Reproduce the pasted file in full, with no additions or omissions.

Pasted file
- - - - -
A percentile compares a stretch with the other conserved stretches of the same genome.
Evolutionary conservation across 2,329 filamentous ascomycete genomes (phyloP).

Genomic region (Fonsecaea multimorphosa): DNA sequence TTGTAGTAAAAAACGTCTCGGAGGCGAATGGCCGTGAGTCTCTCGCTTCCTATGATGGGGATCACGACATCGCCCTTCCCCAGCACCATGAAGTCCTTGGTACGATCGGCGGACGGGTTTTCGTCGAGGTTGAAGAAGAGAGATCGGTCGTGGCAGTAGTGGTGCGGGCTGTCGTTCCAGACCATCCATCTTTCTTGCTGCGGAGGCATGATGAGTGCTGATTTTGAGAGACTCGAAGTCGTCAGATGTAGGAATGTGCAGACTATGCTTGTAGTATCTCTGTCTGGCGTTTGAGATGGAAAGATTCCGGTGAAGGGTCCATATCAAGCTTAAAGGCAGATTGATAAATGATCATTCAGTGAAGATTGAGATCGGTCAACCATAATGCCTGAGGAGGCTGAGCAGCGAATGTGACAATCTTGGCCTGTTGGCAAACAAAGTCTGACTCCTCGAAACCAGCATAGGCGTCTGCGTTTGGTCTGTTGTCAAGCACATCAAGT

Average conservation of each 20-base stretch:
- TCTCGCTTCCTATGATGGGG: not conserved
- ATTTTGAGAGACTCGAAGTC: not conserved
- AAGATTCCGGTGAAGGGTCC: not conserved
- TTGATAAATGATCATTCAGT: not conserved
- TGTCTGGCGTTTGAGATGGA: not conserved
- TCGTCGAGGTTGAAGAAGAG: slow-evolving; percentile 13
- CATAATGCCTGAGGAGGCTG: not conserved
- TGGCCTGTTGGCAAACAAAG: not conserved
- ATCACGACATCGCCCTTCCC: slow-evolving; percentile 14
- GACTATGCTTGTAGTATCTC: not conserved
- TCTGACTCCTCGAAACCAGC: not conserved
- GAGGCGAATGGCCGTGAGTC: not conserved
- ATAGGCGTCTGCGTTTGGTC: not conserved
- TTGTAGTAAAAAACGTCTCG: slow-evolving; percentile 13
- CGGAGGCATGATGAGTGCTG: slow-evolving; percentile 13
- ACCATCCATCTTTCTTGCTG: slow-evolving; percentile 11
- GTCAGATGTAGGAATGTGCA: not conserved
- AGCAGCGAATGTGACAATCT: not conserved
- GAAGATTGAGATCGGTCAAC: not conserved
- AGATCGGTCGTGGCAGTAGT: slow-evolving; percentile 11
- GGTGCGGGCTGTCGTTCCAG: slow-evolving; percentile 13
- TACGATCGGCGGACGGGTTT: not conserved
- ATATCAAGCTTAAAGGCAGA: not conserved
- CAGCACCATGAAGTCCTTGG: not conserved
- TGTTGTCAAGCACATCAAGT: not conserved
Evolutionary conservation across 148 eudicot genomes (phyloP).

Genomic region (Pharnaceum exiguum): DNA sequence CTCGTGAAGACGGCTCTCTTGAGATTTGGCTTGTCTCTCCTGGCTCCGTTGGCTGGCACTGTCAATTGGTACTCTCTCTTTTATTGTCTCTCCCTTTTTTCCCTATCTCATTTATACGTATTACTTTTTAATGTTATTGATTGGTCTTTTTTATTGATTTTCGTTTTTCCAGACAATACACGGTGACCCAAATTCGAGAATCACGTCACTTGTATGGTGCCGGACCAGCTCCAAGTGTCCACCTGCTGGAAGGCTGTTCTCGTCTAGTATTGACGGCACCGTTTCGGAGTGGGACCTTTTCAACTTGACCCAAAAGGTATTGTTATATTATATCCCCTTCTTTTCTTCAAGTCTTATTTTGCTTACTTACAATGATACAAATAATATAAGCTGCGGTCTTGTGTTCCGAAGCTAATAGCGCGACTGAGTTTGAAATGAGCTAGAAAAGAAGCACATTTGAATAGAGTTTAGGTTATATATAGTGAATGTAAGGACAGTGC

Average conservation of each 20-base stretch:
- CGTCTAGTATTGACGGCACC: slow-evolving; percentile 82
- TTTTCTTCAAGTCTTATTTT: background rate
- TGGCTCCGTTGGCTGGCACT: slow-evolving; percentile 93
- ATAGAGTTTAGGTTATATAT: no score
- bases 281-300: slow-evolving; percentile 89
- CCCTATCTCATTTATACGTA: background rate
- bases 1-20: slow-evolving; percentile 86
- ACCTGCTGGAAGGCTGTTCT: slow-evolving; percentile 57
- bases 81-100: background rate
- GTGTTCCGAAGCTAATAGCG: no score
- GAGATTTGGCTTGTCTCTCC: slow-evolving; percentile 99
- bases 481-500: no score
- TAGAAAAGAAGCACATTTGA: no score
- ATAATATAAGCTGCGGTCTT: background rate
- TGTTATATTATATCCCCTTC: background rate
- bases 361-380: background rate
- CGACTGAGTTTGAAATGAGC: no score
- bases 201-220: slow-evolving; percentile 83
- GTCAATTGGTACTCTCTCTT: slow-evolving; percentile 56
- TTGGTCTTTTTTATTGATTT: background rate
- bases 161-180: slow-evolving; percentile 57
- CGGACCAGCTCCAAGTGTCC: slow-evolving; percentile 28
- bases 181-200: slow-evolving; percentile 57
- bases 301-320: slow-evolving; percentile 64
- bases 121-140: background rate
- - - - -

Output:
A percentile compares a stretch with the other conserved stretches of the same genome.
Evolutionary conservation across 2,329 filamentous ascomycete genomes (phyloP).

Genomic region (Fonsecaea multimorphosa): DNA sequence TTGTAGTAAAAAACGTCTCGGAGGCGAATGGCCGTGAGTCTCTCGCTTCCTATGATGGGGATCACGACATCGCCCTTCCCCAGCACCATGAAGTCCTTGGTACGATCGGCGGACGGGTTTTCGTCGAGGTTGAAGAAGAGAGATCGGTCGTGGCAGTAGTGGTGCGGGCTGTCGTTCCAGACCATCCATCTTTCTTGCTGCGGAGGCATGATGAGTGCTGATTTTGAGAGACTCGAAGTCGTCAGATGTAGGAATGTGCAGACTATGCTTGTAGTATCTCTGTCTGGCGTTTGAGATGGAAAGATTCCGGTGAAGGGTCCATATCAAGCTTAAAGGCAGATTGATAAATGATCATTCAGTGAAGATTGAGATCGGTCAACCATAATGCCTGAGGAGGCTGAGCAGCGAATGTGACAATCTTGGCCTGTTGGCAAACAAAGTCTGACTCCTCGAAACCAGCATAGGCGTCTGCGTTTGGTCTGTTGTCAAGCACATCAAGT

Average conservation of each 20-base stretch:
- TCTCGCTTCCTATGATGGGG: not conserved
- ATTTTGAGAGACTCGAAGTC: not conserved
- AAGATTCCGGTGAAGGGTCC: not conserved
- TTGATAAATGATCATTCAGT: not conserved
- TGTCTGGCGTTTGAGATGGA: not conserved
- TCGTCGAGGTTGAAGAAGAG: slow-evolving; percentile 13
- CATAATGCCTGAGGAGGCTG: not conserved
- TGGCCTGTTGGCAAACAAAG: not conserved
- ATCACGACATCGCCCTTCCC: slow-evolving; percentile 14
- GACTATGCTTGTAGTATCTC: not conserved
- TCTGACTCCTCGAAACCAGC: not conserved
- GAGGCGAATGGCCGTGAGTC: not conserved
- ATAGGCGTCTGCGTTTGGTC: not conserved
- TTGTAGTAAAAAACGTCTCG: slow-evolving; percentile 13
- CGGAGGCATGATGAGTGCTG: slow-evolving; percentile 13
- ACCATCCATCTTTCTTGCTG: slow-evolving; percentile 11
- GTCAGATGTAGGAATGTGCA: not conserved
- AGCAGCGAATGTGACAATCT: not conserved
- GAAGATTGAGATCGGTCAAC: not conserved
- AGATCGGTCGTGGCAGTAGT: slow-evolving; percentile 11
- GGTGCGGGCTGTCGTTCCAG: slow-evolving; percentile 13
- TACGATCGGCGGACGGGTTT: not conserved
- ATATCAAGCTTAAAGGCAGA: not conserved
- CAGCACCATGAAGTCCTTGG: not conserved
- TGTTGTCAAGCACATCAAGT: not conserved
Evolutionary conservation across 148 eudicot genomes (phyloP).

Genomic region (Pharnaceum exiguum): DNA sequence CTCGTGAAGACGGCTCTCTTGAGATTTGGCTTGTCTCTCCTGGCTCCGTTGGCTGGCACTGTCAATTGGTACTCTCTCTTTTATTGTCTCTCCCTTTTTTCCCTATCTCATTTATACGTATTACTTTTTAATGTTATTGATTGGTCTTTTTTATTGATTTTCGTTTTTCCAGACAATACACGGTGACCCAAATTCGAGAATCACGTCACTTGTATGGTGCCGGACCAGCTCCAAGTGTCCACCTGCTGGAAGGCTGTTCTCGTCTAGTATTGACGGCACCGTTTCGGAGTGGGACCTTTTCAACTTGACCCAAAAGGTATTGTTATATTATATCCCCTTCTTTTCTTCAAGTCTTATTTTGCTTACTTACAATGATACAAATAATATAAGCTGCGGTCTTGTGTTCCGAAGCTAATAGCGCGACTGAGTTTGAAATGAGCTAGAAAAGAAGCACATTTGAATAGAGTTTAGGTTATATATAGTGAATGTAAGGACAGTGC

Average conservation of each 20-base stretch:
- CGTCTAGTATTGACGGCACC: slow-evolving; percentile 82
- TTTTCTTCAAGTCTTATTTT: background rate
- TGGCTCCGTTGGCTGGCACT: slow-evolving; percentile 93
- ATAGAGTTTAGGTTATATAT: no score
- bases 281-300: slow-evolving; percentile 89
- CCCTATCTCATTTATACGTA: background rate
- bases 1-20: slow-evolving; percentile 86
- ACCTGCTGGAAGGCTGTTCT: slow-evolving; percentile 57
- bases 81-100: background rate
- GTGTTCCGAAGCTAATAGCG: no score
- GAGATTTGGCTTGTCTCTCC: slow-evolving; percentile 99
- bases 481-500: no score
- TAGAAAAGAAGCACATTTGA: no score
- ATAATATAAGCTGCGGTCTT: background rate
- TGTTATATTATATCCCCTTC: background rate
- bases 361-380: background rate
- CGACTGAGTTTGAAATGAGC: no score
- bases 201-220: slow-evolving; percentile 83
- GTCAATTGGTACTCTCTCTT: slow-evolving; percentile 56
- TTGGTCTTTTTTATTGATTT: background rate
- bases 161-180: slow-evolving; percentile 57
- CGGACCAGCTCCAAGTGTCC: slow-evolving; percentile 28
- bases 181-200: slow-evolving; percentile 57
- bases 301-320: slow-evolving; percentile 64
- bases 121-140: background rate